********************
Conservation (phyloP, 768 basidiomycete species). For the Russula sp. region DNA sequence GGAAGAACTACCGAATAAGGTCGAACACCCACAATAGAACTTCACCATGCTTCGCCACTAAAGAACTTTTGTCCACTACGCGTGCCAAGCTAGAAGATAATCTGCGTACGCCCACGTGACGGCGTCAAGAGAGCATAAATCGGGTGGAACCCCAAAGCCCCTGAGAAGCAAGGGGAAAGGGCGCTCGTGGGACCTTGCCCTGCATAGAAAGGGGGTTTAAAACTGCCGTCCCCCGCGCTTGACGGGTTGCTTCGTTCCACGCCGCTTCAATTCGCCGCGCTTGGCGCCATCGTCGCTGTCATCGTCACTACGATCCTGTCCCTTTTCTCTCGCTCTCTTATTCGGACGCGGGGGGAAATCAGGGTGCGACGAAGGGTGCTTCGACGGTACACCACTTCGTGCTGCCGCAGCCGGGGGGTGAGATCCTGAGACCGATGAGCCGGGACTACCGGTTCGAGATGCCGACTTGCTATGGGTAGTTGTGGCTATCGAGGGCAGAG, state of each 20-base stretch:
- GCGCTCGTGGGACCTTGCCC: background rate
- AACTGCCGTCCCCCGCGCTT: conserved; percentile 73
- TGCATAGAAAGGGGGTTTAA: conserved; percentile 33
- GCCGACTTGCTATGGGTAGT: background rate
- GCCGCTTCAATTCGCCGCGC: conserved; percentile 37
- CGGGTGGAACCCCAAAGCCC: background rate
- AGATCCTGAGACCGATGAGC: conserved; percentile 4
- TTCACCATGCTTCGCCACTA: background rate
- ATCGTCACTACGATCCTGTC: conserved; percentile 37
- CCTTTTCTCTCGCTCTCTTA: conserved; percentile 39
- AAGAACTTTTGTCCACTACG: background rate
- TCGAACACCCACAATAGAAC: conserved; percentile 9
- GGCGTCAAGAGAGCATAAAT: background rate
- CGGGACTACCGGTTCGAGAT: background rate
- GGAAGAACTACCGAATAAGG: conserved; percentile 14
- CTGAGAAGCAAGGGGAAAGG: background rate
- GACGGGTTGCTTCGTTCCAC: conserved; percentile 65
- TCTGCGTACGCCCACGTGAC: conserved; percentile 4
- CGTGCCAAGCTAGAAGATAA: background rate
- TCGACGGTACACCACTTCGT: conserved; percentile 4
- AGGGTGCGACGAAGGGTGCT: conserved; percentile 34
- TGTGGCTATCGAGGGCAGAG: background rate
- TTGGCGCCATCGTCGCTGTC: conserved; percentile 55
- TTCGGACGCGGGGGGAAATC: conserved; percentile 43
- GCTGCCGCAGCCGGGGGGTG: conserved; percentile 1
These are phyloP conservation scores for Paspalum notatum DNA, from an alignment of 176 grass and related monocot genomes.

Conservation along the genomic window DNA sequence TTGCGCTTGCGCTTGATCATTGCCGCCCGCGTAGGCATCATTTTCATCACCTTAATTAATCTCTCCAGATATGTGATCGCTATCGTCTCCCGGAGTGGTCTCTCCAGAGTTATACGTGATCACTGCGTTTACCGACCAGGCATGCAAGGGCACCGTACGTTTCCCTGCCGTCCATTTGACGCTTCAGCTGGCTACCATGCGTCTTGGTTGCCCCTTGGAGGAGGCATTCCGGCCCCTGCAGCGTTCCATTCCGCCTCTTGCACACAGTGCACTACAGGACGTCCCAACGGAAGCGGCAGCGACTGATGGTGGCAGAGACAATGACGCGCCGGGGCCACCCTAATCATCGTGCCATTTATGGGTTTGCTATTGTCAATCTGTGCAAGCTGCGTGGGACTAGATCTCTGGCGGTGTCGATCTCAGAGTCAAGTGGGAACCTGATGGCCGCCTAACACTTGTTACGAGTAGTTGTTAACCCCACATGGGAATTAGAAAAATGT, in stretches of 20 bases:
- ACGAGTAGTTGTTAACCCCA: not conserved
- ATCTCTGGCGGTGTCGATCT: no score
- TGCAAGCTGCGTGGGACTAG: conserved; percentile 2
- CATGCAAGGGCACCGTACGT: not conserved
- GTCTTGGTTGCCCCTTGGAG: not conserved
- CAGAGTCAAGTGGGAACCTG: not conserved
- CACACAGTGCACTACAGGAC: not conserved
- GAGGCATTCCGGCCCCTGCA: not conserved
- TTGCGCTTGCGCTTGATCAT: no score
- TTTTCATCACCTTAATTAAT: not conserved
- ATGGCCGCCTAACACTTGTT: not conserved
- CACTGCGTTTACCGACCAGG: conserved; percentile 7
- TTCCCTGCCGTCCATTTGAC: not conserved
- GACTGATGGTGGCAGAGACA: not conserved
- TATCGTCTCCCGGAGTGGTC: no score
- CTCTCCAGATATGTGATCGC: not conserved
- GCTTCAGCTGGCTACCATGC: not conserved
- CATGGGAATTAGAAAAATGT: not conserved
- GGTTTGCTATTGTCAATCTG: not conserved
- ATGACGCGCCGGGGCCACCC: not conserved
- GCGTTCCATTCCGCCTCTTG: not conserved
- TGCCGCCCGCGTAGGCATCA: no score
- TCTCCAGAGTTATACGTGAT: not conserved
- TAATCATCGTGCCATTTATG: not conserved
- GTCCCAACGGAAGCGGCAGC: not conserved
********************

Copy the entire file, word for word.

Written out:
Conservation (phyloP, 768 basidiomycete species). For the Russula sp. region DNA sequence GGAAGAACTACCGAATAAGGTCGAACACCCACAATAGAACTTCACCATGCTTCGCCACTAAAGAACTTTTGTCCACTACGCGTGCCAAGCTAGAAGATAATCTGCGTACGCCCACGTGACGGCGTCAAGAGAGCATAAATCGGGTGGAACCCCAAAGCCCCTGAGAAGCAAGGGGAAAGGGCGCTCGTGGGACCTTGCCCTGCATAGAAAGGGGGTTTAAAACTGCCGTCCCCCGCGCTTGACGGGTTGCTTCGTTCCACGCCGCTTCAATTCGCCGCGCTTGGCGCCATCGTCGCTGTCATCGTCACTACGATCCTGTCCCTTTTCTCTCGCTCTCTTATTCGGACGCGGGGGGAAATCAGGGTGCGACGAAGGGTGCTTCGACGGTACACCACTTCGTGCTGCCGCAGCCGGGGGGTGAGATCCTGAGACCGATGAGCCGGGACTACCGGTTCGAGATGCCGACTTGCTATGGGTAGTTGTGGCTATCGAGGGCAGAG, state of each 20-base stretch:
- GCGCTCGTGGGACCTTGCCC: background rate
- AACTGCCGTCCCCCGCGCTT: conserved; percentile 73
- TGCATAGAAAGGGGGTTTAA: conserved; percentile 33
- GCCGACTTGCTATGGGTAGT: background rate
- GCCGCTTCAATTCGCCGCGC: conserved; percentile 37
- CGGGTGGAACCCCAAAGCCC: background rate
- AGATCCTGAGACCGATGAGC: conserved; percentile 4
- TTCACCATGCTTCGCCACTA: background rate
- ATCGTCACTACGATCCTGTC: conserved; percentile 37
- CCTTTTCTCTCGCTCTCTTA: conserved; percentile 39
- AAGAACTTTTGTCCACTACG: background rate
- TCGAACACCCACAATAGAAC: conserved; percentile 9
- GGCGTCAAGAGAGCATAAAT: background rate
- CGGGACTACCGGTTCGAGAT: background rate
- GGAAGAACTACCGAATAAGG: conserved; percentile 14
- CTGAGAAGCAAGGGGAAAGG: background rate
- GACGGGTTGCTTCGTTCCAC: conserved; percentile 65
- TCTGCGTACGCCCACGTGAC: conserved; percentile 4
- CGTGCCAAGCTAGAAGATAA: background rate
- TCGACGGTACACCACTTCGT: conserved; percentile 4
- AGGGTGCGACGAAGGGTGCT: conserved; percentile 34
- TGTGGCTATCGAGGGCAGAG: background rate
- TTGGCGCCATCGTCGCTGTC: conserved; percentile 55
- TTCGGACGCGGGGGGAAATC: conserved; percentile 43
- GCTGCCGCAGCCGGGGGGTG: conserved; percentile 1
These are phyloP conservation scores for Paspalum notatum DNA, from an alignment of 176 grass and related monocot genomes.

Conservation along the genomic window DNA sequence TTGCGCTTGCGCTTGATCATTGCCGCCCGCGTAGGCATCATTTTCATCACCTTAATTAATCTCTCCAGATATGTGATCGCTATCGTCTCCCGGAGTGGTCTCTCCAGAGTTATACGTGATCACTGCGTTTACCGACCAGGCATGCAAGGGCACCGTACGTTTCCCTGCCGTCCATTTGACGCTTCAGCTGGCTACCATGCGTCTTGGTTGCCCCTTGGAGGAGGCATTCCGGCCCCTGCAGCGTTCCATTCCGCCTCTTGCACACAGTGCACTACAGGACGTCCCAACGGAAGCGGCAGCGACTGATGGTGGCAGAGACAATGACGCGCCGGGGCCACCCTAATCATCGTGCCATTTATGGGTTTGCTATTGTCAATCTGTGCAAGCTGCGTGGGACTAGATCTCTGGCGGTGTCGATCTCAGAGTCAAGTGGGAACCTGATGGCCGCCTAACACTTGTTACGAGTAGTTGTTAACCCCACATGGGAATTAGAAAAATGT, in stretches of 20 bases:
- ACGAGTAGTTGTTAACCCCA: not conserved
- ATCTCTGGCGGTGTCGATCT: no score
- TGCAAGCTGCGTGGGACTAG: conserved; percentile 2
- CATGCAAGGGCACCGTACGT: not conserved
- GTCTTGGTTGCCCCTTGGAG: not conserved
- CAGAGTCAAGTGGGAACCTG: not conserved
- CACACAGTGCACTACAGGAC: not conserved
- GAGGCATTCCGGCCCCTGCA: not conserved
- TTGCGCTTGCGCTTGATCAT: no score
- TTTTCATCACCTTAATTAAT: not conserved
- ATGGCCGCCTAACACTTGTT: not conserved
- CACTGCGTTTACCGACCAGG: conserved; percentile 7
- TTCCCTGCCGTCCATTTGAC: not conserved
- GACTGATGGTGGCAGAGACA: not conserved
- TATCGTCTCCCGGAGTGGTC: no score
- CTCTCCAGATATGTGATCGC: not conserved
- GCTTCAGCTGGCTACCATGC: not conserved
- CATGGGAATTAGAAAAATGT: not conserved
- GGTTTGCTATTGTCAATCTG: not conserved
- ATGACGCGCCGGGGCCACCC: not conserved
- GCGTTCCATTCCGCCTCTTG: not conserved
- TGCCGCCCGCGTAGGCATCA: no score
- TCTCCAGAGTTATACGTGAT: not conserved
- TAATCATCGTGCCATTTATG: not conserved
- GTCCCAACGGAAGCGGCAGC: not conserved